CT scanner adapted for logs creates an image to determine location of flaws

Log scanning pioneered to find flaws in timber

Skeena Sawmills wants to be B.C.'s first mill to use CT scanning technology to produce high-grade wood from lower-grade stands

One of a series of articles on the future of the B.C. forest industry. More from this continuing series below.

For Skeena Sawmills in Terrace, the next efficiency tool is a CT scanner, similar to those found in hospitals.

With old hemlock and balsam trees dominant in the area, the mill has struggled to remain competitive with the ups and downs of lumber export markets and currencies. By scanning logs to identify flaws and decay areas, the mill expects to increase its usage of timber and gain efficiency in lumber production.

“A long-standing issue in the Northwest is the decadent hemlock, which is difficult to mill economically due to quality issues,” said Greg deMille, woodlands manager for Skeena Sawmills. “If proven effective, this technology would have a substantial impact on Skeena’s ability to recover value from low-grade logs, leading to a significant increase in fibre utilization in the area.”

Skeena has proposed a pilot project with FPInnovations, the industry-government research and development agency of the Canadian forest industry. It proposes to use a newly developed CT log scanner developed by Austrian mill machinery maker Springer-Microtec, which opened a North American office in Vancouver in 2014.

The company has applied for a startup grant under the B.C. government’s Rural Dividend program. The latest batch of applications is being evaluated, but Forests Minister Steve Thomson says this is the kind of project the program was set up to assist.

“We support the idea, and support FP Innovations’ work in that area,” Thomson said. “We think it could have very significant benefits for that area, because the fibre basket there is not the highest quality, and the ability to extract the maximum value through this technology is something that could really enhance the viability of the operation there and lead to greater utilization.”

Skeena’s lumber is sold mostly to Japan and China, and chips have supplied the Harmac pulp mill on Vancouver Island.

The Japanese market demands high-end clear boards and posts cut from fir, hemlock or balsam in metric sizes, which are used in traditional post-and-beam Zairai house design. Scanning allows the mill to identify its best logs to tailor to that product.

Shut down by West Fraser Timber in 2007 due to its timber base, a high Canadian dollar and slow U.S. sales, Skeena Sawmills was purchased by Chinese investors Roc Holdings Ltd. and reopened in 2012.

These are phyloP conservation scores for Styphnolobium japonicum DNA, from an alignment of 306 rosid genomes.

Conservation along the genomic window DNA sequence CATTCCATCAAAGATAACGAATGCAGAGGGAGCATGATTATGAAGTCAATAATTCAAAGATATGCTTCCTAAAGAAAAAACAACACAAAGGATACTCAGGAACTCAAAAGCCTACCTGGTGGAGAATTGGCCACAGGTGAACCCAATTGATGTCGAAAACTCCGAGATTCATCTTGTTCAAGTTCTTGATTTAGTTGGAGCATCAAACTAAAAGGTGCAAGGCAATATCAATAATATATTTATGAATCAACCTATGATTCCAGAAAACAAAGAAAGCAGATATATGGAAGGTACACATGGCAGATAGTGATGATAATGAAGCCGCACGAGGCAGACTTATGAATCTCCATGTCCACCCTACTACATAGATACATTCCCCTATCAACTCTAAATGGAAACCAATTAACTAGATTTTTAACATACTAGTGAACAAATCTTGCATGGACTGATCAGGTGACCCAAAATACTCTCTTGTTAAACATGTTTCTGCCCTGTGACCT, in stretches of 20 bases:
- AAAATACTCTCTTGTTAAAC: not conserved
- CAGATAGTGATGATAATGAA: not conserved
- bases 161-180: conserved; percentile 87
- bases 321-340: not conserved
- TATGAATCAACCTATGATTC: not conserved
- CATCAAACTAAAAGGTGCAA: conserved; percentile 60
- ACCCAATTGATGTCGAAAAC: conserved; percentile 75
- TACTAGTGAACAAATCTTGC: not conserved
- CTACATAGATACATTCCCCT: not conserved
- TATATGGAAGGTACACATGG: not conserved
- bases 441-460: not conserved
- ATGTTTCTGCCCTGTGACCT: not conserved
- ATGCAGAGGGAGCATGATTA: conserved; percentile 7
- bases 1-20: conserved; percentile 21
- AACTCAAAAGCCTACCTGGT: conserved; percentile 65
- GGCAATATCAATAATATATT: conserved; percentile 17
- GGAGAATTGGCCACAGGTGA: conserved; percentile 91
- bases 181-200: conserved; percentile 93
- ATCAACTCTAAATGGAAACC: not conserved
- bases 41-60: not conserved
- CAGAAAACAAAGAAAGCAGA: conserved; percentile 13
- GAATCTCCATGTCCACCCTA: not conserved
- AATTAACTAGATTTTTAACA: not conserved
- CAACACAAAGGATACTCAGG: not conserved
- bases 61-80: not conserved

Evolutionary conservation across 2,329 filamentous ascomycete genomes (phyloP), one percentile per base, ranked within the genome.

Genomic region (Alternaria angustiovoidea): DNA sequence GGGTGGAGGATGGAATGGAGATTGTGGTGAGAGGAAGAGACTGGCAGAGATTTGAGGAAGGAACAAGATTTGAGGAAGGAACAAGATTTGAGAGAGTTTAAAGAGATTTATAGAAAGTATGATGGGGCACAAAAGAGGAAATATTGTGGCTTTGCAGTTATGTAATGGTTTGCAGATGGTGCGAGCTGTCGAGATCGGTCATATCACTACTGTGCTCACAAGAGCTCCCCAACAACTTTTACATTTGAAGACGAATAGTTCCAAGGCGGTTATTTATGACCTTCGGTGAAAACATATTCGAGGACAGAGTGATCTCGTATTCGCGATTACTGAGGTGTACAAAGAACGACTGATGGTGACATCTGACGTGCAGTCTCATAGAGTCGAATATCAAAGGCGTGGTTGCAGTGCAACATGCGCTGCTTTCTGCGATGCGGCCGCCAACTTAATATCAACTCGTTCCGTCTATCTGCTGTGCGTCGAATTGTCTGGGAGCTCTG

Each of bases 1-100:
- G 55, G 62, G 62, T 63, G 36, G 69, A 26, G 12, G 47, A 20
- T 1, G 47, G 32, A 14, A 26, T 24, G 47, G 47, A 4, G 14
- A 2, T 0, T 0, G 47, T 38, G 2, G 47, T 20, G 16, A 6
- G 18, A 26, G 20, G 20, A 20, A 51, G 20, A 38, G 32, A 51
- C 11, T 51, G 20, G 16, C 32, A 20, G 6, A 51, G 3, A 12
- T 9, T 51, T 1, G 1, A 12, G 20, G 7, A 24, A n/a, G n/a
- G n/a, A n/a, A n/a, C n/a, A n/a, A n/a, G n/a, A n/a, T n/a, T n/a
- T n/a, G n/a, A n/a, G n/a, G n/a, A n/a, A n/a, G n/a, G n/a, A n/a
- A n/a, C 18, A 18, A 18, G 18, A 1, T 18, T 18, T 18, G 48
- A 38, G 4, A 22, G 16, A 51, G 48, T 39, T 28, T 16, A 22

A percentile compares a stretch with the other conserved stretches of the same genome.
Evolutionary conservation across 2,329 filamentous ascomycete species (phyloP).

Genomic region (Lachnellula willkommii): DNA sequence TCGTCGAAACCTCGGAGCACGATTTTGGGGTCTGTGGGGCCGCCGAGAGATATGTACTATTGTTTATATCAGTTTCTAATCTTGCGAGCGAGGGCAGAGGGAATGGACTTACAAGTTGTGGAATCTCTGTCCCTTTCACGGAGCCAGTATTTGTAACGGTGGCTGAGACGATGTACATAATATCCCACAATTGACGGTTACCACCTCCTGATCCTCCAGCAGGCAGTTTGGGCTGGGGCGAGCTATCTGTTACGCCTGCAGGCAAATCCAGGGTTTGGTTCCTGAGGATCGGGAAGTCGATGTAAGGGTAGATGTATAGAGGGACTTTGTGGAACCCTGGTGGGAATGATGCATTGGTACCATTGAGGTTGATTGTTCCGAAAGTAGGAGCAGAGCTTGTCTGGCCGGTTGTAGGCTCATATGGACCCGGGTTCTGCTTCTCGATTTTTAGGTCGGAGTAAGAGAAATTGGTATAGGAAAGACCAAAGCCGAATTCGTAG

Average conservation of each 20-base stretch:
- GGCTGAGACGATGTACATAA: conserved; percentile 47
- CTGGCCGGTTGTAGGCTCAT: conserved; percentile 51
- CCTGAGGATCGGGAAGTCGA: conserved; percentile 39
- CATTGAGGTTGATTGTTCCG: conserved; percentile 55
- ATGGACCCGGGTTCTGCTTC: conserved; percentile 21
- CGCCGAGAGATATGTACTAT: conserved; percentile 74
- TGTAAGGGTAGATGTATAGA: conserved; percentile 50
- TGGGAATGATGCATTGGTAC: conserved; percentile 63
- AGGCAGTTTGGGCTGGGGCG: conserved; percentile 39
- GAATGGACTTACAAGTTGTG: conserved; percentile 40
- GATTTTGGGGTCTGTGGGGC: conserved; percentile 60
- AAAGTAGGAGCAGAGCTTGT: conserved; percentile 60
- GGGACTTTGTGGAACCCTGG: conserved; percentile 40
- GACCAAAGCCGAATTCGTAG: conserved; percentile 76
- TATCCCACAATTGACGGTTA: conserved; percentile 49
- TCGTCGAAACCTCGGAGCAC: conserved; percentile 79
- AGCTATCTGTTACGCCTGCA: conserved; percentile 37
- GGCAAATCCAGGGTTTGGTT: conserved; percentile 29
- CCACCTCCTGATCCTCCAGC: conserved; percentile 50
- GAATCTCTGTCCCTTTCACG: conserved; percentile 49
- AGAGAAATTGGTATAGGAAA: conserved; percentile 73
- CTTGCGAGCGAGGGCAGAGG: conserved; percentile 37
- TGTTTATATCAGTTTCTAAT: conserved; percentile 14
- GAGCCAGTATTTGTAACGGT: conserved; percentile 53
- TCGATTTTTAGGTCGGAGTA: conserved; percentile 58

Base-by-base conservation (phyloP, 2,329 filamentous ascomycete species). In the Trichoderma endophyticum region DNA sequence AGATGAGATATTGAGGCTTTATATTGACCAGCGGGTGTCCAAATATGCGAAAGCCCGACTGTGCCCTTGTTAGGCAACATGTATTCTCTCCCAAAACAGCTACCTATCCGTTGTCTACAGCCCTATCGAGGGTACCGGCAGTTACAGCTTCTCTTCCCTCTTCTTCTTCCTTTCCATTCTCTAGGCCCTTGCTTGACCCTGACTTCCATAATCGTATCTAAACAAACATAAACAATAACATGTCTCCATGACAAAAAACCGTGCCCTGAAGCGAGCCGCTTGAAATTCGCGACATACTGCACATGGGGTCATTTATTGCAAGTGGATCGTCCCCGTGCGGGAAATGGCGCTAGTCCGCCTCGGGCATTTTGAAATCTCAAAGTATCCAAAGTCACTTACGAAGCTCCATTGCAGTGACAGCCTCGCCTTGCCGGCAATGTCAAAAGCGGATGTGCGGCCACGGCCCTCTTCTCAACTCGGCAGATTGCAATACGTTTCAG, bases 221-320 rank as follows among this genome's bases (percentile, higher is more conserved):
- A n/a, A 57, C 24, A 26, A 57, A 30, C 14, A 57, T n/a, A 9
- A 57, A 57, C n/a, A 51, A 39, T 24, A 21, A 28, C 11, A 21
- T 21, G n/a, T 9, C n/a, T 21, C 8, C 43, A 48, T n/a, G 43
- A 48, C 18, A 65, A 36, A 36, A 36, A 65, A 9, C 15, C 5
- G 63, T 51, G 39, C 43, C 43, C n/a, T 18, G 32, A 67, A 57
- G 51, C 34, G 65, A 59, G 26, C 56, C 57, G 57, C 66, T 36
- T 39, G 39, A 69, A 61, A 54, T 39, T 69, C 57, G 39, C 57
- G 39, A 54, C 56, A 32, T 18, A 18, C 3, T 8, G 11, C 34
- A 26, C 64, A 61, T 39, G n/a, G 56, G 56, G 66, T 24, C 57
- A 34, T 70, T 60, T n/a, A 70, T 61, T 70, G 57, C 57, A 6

Just Posted

Breadstuffs Bakery closing after 21 years on Saanich Peninsula

Part of the reason Rita and Dale will be missed is because of their charity work

What to know before you tow: Langford bylaw weighs in

Officials don’t recommend personal towing, like viral video viewed 42,000 times and counting

Hospital apologizes for veteran’s five-day hallway stay

Clinical director of VGH says case of retired 77-year-old veteran ‘definitely excessive’

Added webcams give drivers more views of Malahat and highway to Sooke

Five new DriveBC webcams installed in high traffic locations on Vancouver Island

Colwood applies for $325k to replace stairs in Latoria Creek Park

More than 200 residents sign petition to support grant application

WATCH: Midnight mall break-in targets cash in donation bin

Thieves break-and-enter Tillicum shopping mall at 2 a.m.

Teravainen’s 3 points lift Hurricanes to 5-2 win over Canucks

Vancouver heads into all-star break on losing note

POLL: Do you support a speculation tax on vacant homes in Greater Victoria?

Homeowners have begun to receive letters asking if they should be exempt… Continue reading

UPDATE: Trees affecting travel at Comox Airport have been trimmed

Some YQQ flights have been rerouted or cancelled due to some trees impacting the safety margins

47 men arrested by Vancouver police for allegedly seeking sex with teenage girls

Seven of those arrested have been charged as part of a two-month operation

Speaker Darryl Plecas says ‘justice’ needed for legislature employees

Plecas spoke to media at the opening of a pedestrian and cycling bridge in Abbotsford Wednesday

Advocate hopes B.C. legislature scandal leads to more transparency

‘Depressing’ that it takes a scandal to inspire freedom of information reform, says Sara Neuert

‘Dr. Lipjob’ avoids jail, gets 30-day suspended sentence

She will have to serve the 30 days in prison if she commits a breach during her two-year’s probation

Ex-Mountie involved in Taser death at Vancouver airport sues government

Kwesi Millington claims he acted in accordance with RCMP training

Most Read